Is the Market Scared?
One of the market’s main headscratchers: how can the same piece of news trigger opposite reactions? How can an announcement in employment numbers be interpreted as a positive sign of consumer strength, or, most likely, a negative sign of Fed hawkishness?
The answer is in the context. Over the past two decades, investors and strategists have widely adopted indicators that track the “mood” of the market— the likelihood that new data will be interpreted as good or bad. Quantifying the aggregate view of millions of investors is challenging, but, lucky for us, somebody already did the work!
A very simple “fear indicator” is the VIX. Although technically complex, it summarizes everything as a simple number that investors track without getting in the formulaic weeds. Generally, a low VIX (i.e., under 20) is usually associated with an optimistic market, whereas a higher VIX (i.e., over 20) is associated with a pessimistic market.
During 2022, the VIX has averaged 26.2, consistent with the dreadful year we’ve had, whereas, throughout the years 2010-2019 we saw a 16.9 VIX, in line with the decade-long rally. Dramatic spikes in the VIX were seen at the start of the COVID-19 pandemic and reached temporary highs at the start of the decade with the sovereign crisis in Europe.
A longer-term view of the economy and the markets– both bonds and equities– is reflected in the spread between the 2yr and 10yr Treasury notes and bonds. In a normal market, investors require a higher rate for lending money to the US government for 10yrs compared to only 2yrs. The difference between those two yields is the 2yr-to-10yr spread.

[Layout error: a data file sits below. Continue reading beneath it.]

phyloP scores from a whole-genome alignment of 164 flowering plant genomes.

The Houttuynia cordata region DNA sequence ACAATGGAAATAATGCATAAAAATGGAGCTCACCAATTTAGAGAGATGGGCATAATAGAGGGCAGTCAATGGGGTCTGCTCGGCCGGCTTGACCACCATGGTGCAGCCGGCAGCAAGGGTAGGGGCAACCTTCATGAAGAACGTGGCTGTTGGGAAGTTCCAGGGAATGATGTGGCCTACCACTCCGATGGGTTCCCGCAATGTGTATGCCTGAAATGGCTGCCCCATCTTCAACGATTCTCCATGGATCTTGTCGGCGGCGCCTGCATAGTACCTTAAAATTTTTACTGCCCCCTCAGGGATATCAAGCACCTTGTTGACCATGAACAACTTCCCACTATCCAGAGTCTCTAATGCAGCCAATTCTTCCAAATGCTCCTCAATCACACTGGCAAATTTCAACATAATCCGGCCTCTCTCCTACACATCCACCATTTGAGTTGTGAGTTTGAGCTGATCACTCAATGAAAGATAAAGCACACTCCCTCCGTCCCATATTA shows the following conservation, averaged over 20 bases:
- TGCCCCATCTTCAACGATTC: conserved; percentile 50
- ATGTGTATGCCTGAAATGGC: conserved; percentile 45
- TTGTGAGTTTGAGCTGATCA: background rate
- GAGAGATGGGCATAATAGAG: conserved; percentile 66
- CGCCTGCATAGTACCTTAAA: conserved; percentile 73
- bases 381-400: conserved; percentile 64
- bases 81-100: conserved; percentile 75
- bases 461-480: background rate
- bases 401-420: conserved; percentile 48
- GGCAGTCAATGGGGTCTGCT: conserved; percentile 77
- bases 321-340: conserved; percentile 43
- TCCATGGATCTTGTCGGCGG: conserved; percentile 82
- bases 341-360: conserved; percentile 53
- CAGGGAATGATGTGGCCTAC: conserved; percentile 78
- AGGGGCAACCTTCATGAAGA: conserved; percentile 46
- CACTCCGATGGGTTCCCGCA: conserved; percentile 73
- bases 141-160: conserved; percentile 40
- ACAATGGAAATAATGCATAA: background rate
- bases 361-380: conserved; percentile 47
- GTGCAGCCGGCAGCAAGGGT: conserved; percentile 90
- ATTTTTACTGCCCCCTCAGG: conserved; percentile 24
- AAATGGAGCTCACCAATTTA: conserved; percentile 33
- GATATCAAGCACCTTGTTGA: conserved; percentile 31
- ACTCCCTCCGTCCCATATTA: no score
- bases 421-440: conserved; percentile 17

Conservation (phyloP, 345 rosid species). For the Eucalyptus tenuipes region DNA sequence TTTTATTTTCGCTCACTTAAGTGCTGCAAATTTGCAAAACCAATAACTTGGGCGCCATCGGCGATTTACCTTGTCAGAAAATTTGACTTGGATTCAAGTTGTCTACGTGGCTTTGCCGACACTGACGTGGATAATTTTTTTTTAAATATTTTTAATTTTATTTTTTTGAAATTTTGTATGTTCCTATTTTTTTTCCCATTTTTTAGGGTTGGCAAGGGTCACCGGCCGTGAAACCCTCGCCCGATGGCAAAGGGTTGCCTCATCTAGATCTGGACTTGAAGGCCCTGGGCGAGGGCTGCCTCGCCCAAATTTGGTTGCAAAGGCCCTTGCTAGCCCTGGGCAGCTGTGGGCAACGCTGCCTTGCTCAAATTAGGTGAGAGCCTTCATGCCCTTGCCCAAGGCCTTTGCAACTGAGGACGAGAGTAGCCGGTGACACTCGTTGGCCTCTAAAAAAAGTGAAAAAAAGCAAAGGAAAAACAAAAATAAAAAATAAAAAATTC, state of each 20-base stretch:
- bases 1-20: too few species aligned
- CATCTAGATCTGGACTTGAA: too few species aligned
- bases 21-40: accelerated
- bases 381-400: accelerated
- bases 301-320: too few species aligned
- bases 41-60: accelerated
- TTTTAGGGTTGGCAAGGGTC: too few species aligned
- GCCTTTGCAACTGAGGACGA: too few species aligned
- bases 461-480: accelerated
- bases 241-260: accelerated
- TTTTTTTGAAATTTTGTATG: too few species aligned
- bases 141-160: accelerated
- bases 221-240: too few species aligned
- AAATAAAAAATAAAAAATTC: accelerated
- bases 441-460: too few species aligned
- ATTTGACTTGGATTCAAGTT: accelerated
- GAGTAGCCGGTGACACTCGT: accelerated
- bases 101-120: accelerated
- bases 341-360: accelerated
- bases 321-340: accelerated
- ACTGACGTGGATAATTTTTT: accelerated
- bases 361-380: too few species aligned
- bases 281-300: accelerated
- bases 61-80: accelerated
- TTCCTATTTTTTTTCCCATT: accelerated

In good times, with solid and healthy growth in the economy– and thus higher future earnings’ estimates– the spread widens. The reasons for this expansion are as many as economists in Wall Street! There is a funds flow effect as investors dump long-term bonds to favor equities. Also, as the economy accelerates and the risk of overheating rises, long-term bond investors worry about future rate rises, pricing that in the 10yr yield.
On the other hand, as economists predict a slowdown, the spread narrows; we may even see negative numbers if the economy is expected to enter a recession. This is known as the “inverted yield curve.”
Despite the VIX being a tool used mostly to monitor the market’s mood, investors can also get direct exposure in the ETF market. For investors that think the market is as fearful as it gets and expect a pullback in the VIX, the SVXY is a short-VIX fund. Despite a modest ~$300m market cap, the SVXY is relatively liquid with ~$100m traded daily. However, if investors remain bearish or want to hedge a long position in the market, the VIXY is a straightforward ETF that tracks the VIX dollar-per-dollar.
What could go wrong with this type of strategy?
The VIX and the 2yr-to-10yr spread are indicators of the market’s risk aversion or appetite more than direct investment strategies. Investors that trade the VIX– either long or short– are effectively trading in an indirect, highly complex measure of volatility in the options market with very limited visibility for most investors (nearly everybody except highly trained specialists).
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